Although International Rugby Players board member Dr.Sharron Flahive has been in medicine for almost 30 years, she’s never seen anything like this.
With large parts of the world on lockdown, COVID 19 has played havoc with Rugby, with professional competitions shut down almost everywhere.
Unprecedented and tough times they may be, but the former Waratah’s team doctor believes in the old saying – “this too shall pass”. In the meantime, she acknowledges that the lockdown can be very tough for players and their families.
“The athletes “reason for being” is their sport and their exercise. They’ve had that removed from them and it’s the same as anyone that loses their job – it’s one part of our reason for being” said Dr.Flahive.
“It’s devastating. It has a significant affect on their well-being and their worthiness.”
“Most of these women and men are team players and enjoy the camaraderie of the sport they’re playing, so now you’ve taken a team player into isolation. Their level of anxiety and mental health and wellness will take a knock.”
However, Dr. Flahive, who runs her own practice in Sydney after spending 20 years with the NSW Waratahs in Super Rugby, is remaining positive despite the doom and gloom.
“This is our cause now. We know what to do, we just need to do it.”
“This will pass and we will beat it. It’s going to take some time…certainly talking to all the medical personnel, they genuinely believe we will come to the end of this.”
Elsewhere, player associations across the globe have been helping players since the arrival of the virus in their country.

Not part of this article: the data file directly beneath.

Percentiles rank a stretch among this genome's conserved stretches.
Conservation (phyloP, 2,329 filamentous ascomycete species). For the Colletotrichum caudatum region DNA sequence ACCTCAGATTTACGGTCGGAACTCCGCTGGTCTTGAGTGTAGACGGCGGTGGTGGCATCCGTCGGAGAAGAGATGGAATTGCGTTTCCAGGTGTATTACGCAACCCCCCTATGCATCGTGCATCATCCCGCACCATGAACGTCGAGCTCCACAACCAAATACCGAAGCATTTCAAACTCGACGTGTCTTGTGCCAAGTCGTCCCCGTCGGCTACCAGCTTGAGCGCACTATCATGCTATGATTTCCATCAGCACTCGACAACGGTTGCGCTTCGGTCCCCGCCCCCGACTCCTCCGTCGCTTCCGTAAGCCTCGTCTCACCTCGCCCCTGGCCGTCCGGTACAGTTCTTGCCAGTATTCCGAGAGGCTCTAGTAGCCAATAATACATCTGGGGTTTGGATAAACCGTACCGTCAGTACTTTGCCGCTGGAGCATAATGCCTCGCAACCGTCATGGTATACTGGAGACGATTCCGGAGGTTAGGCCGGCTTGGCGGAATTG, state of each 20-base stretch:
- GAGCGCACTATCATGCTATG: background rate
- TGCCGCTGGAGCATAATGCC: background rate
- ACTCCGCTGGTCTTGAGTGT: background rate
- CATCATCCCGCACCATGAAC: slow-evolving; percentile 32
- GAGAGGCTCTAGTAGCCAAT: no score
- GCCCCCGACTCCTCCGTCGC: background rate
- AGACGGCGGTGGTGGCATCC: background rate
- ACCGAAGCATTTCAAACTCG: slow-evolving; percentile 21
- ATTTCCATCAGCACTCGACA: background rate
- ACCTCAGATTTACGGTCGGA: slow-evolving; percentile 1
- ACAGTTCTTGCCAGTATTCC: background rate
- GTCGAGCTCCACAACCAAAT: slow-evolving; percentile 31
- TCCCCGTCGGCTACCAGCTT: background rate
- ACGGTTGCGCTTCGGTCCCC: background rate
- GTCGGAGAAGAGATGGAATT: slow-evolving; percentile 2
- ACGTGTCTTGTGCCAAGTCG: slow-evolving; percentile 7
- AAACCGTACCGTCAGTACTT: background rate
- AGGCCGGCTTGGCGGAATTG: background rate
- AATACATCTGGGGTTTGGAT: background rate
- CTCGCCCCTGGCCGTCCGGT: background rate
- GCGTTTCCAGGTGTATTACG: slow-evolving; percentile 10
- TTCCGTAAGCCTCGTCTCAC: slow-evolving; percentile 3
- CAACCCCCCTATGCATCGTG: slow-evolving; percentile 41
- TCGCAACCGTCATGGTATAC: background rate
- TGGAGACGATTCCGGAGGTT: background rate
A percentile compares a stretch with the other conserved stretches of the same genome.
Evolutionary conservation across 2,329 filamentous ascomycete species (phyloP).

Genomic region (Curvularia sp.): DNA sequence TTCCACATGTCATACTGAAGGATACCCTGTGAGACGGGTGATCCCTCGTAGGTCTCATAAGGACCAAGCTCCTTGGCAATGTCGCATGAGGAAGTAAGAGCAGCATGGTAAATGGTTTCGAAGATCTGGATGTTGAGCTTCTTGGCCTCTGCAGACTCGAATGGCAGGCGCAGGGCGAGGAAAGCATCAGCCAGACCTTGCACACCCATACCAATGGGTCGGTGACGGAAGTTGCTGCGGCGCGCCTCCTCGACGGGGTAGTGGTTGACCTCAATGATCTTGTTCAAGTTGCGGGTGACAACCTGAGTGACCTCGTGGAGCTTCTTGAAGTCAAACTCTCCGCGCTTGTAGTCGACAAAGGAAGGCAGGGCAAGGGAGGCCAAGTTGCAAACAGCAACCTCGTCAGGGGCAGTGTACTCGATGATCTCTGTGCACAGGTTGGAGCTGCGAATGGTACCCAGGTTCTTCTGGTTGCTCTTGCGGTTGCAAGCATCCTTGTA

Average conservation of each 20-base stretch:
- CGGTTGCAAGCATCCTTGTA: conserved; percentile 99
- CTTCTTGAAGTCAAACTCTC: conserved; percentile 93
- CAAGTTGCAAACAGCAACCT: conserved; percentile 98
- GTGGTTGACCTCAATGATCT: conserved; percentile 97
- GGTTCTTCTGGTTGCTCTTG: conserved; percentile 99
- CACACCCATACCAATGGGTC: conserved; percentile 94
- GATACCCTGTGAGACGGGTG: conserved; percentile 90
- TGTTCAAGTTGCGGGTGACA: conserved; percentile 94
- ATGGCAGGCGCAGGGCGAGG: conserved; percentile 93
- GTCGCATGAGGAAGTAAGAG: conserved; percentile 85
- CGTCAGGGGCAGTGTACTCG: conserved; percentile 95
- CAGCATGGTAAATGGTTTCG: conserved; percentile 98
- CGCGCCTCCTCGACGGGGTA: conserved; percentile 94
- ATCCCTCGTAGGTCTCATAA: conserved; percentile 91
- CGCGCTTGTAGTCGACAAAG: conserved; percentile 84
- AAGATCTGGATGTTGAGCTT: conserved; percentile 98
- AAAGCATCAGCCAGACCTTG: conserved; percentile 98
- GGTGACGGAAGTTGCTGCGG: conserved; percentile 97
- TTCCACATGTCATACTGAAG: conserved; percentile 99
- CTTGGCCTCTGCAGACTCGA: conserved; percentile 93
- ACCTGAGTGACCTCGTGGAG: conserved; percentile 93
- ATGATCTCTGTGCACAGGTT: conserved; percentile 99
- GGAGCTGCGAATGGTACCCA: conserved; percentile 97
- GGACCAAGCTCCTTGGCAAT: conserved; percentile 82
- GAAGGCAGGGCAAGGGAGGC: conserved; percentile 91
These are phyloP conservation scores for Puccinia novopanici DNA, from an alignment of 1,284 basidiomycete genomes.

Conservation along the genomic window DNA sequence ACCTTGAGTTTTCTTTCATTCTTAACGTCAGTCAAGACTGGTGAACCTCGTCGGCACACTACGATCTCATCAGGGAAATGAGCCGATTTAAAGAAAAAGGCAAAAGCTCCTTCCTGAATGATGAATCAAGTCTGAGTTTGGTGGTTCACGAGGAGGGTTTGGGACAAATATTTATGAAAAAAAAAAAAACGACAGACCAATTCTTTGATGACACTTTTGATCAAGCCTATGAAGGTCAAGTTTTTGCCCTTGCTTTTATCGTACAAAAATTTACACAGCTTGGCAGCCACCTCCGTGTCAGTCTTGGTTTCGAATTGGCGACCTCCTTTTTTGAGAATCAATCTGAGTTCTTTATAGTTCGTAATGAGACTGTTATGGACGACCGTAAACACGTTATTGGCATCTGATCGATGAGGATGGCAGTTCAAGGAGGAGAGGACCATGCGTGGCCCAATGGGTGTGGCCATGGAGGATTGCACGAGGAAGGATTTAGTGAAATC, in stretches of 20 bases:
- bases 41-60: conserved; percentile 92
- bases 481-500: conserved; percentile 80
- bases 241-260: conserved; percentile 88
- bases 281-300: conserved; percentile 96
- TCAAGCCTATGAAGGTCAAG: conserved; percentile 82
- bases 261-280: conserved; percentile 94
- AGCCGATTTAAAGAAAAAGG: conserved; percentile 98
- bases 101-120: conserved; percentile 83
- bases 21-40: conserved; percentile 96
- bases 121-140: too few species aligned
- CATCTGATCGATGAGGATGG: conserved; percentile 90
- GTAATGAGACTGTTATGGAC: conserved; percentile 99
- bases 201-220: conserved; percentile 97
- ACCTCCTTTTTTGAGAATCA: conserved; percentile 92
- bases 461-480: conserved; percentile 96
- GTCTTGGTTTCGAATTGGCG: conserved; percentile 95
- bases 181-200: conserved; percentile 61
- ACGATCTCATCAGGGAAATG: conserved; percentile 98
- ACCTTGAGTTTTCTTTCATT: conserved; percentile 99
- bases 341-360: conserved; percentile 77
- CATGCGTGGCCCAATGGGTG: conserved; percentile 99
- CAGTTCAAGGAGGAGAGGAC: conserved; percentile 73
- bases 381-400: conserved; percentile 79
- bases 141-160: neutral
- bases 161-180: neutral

Along with essential information for combating the disease, players are urged to use resources like Lift The Weight, Tackle Your Feelings and Headfirst to ensure that they are looking after their wellness along with whatever physical activity they can do.
Irish Senior Player Development Manager (PDM) Deirdre Lyons is encouraging players to use the time wisely.
“One of the first roles of our PDMs during this time is to make personal contact with every current player to see if there is anything immediate that they need. With the season postponed, now is a good opportunity for players to invest some time in their personal development.”
“That might include taking a short course or learning a new skill, creating or updating their LinkedIn profile or auditing their finances”
“Looking after players’ mental health is crucial during this period of uncertainty and players should avail of the many different tools to help stay positive and connected to others.
“Players are also encouraged to support government messaging and be role models in this regard. Expressing gratitude and helping others has been proven to positively impact on a person’s wellbeing,” added Lyons.
For further information, players are advised to contact their national players association for more details.
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